Ready for combat

Saab’s Training and Simulation unit in the UK  helps prepare British troops for the ever-shifting challenges of modern military life.

Whether training an individual soldier in bomb detection, reproducing urban warfare scenarios or simulating major battle situations with tanks and armoured vehicles, Saab’s Training and Simulation unit in the United Kingdom has the knowledge and technology to do the job. This unit built its reputation with tank training simulation programmes for the British Army, winning its first major contract in 1993.

These training programmes continue today, and the UK Ministry of Defence has renewed the contract for an additional three years to the value of SEK 220 million ($34 million). This includes the Direct Fire Weapon Effects Simulator (DFWES) system, a precision-laser-based tactical engagement system for vehicles, armour and anti-tank weapons in force-on-force exercises. Joe Sinclair, Capability Manager for the DFWES project, says that the scale of these exercises requires Saab teams to be flexible and agile. “We deliver well beyond customer expectations,” he notes.

The British Armed Forces are undergoing a major reorganisation. For Saab, this creates opportunities for business growth. Mark Franklin, Managing Director, Training and Simulation UK, says, We are aiming for an ambitious 20 per cent growth per year. We can achieve this by taking a flexible and proactive approach to developing new, relevant and cost-effective training. The UK is a credible reference customer, and it has set the benchmark for our services – an important selling point for other customers.” Saab highlights its service and availability as a competitive advantage. “We aim to provide all-encompassing solutions, from widgets to service, available 365 days a year,” says Franklin.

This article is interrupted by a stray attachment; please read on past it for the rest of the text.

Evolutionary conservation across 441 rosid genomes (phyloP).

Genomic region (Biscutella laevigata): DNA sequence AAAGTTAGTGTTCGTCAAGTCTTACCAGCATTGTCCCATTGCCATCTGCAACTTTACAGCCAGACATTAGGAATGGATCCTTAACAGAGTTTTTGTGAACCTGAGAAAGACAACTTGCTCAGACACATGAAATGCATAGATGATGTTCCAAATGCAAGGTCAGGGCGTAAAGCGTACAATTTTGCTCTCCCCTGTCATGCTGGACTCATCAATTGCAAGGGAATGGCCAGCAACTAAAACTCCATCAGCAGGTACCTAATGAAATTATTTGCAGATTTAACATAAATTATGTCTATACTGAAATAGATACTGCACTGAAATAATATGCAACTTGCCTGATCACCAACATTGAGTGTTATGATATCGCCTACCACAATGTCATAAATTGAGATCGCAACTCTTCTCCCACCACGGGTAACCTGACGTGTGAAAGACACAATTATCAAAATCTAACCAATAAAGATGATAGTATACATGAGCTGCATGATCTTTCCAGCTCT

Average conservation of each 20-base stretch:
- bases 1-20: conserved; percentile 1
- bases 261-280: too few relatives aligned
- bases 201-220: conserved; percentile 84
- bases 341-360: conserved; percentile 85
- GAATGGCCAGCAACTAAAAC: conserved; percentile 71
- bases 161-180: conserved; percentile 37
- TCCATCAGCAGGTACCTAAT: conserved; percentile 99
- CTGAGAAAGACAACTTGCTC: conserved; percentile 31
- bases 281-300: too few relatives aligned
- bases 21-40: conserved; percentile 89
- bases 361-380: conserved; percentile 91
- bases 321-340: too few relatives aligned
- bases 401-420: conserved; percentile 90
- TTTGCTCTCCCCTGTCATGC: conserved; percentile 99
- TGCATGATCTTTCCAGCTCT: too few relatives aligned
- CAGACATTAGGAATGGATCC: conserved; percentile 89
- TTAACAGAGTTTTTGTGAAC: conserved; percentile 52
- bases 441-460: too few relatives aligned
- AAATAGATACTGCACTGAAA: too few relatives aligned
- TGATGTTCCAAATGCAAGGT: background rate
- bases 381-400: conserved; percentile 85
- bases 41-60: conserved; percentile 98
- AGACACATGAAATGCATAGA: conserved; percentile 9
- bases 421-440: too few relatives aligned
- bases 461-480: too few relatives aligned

One example is the company’s development of specific training programmes for improvised explosive devices (IEDs) in response to the British Army’s increased exposure to such threats in 2010. Franklin says, “Building on known technology and focused on metal detection and electronic countermeasures, the Saab team took it from a concept to capability in only 52 days.” Saab staff worked with an IED specialist in the Royal Engineers to ensure that the training programme met operational requirements and was directly relevant to the challenges soldiers faced on the ground.

The speed of the development work, coupled with the relevance of the training, led to a contract worth £20 million within six months. Saab has carried out training programmes in the UK, Jordan and Afghanistan under this contract. “At its peak we had 40 people working on the project, with a permanent team in Afghanistan,” says Franklin. “So far we have trained more than 150,000 troops.”

Rusty Orwin, Capability Exploitation Programme Manager, is tasked with shaping the product portfolio according to customer needs. He is currently assessing what types of simulation mixes – live, virtual, constructive – will be needed in future.“It is all about using the enormous database of information we have gathered to guide future training programmes and the technology and services that support them,” he says.“It will be important to innovate and offer more complex solutions to different customers".

 

The technology platform should be able to draw in and exploit a range of assets. We want to make training more affordable and beneficial.” Franklin also has high hopes for a range of bespoke and modular programmes that will be available at a dedicated training academy in the UK.

 

Planned for launch at the end of 2014, these programmes will cover areas such as pre-deployment, first aid and hostile environments, and they will be targeted at Saab employees, the rest of the defence sector, and oil and gas workers who face challenging environments. Saab has gained accreditation as a learning facility and is working with City and Guilds and Liverpool University for some of its training modules.

Fathers and sons: Military veteran Kevin Little, who works as the local site manager for Saab at the Salisbury Plain training ground, is very proud of his dedicated and efficient staff. And if the team seems to work like a big family, there’s good reason: Kevin Little is the father of Marc, and technician Paul Ashman is the father of Jonathan. 

Clockwise from top left: Jackie Beech, Marc Little, Jonathan Ashman, Kevin Little, Paul Ashman  

Fathers and sons

Military veteran Kevin Little, who works as the local site manager for Saab at the Salisbury Plain training ground, is very proud of his dedicated and efficient staff. And if the team seems to work like a big family, there’s good reason: Kevin Little is the father of Marc, and technician Paul Ashman is the father of Jonathan.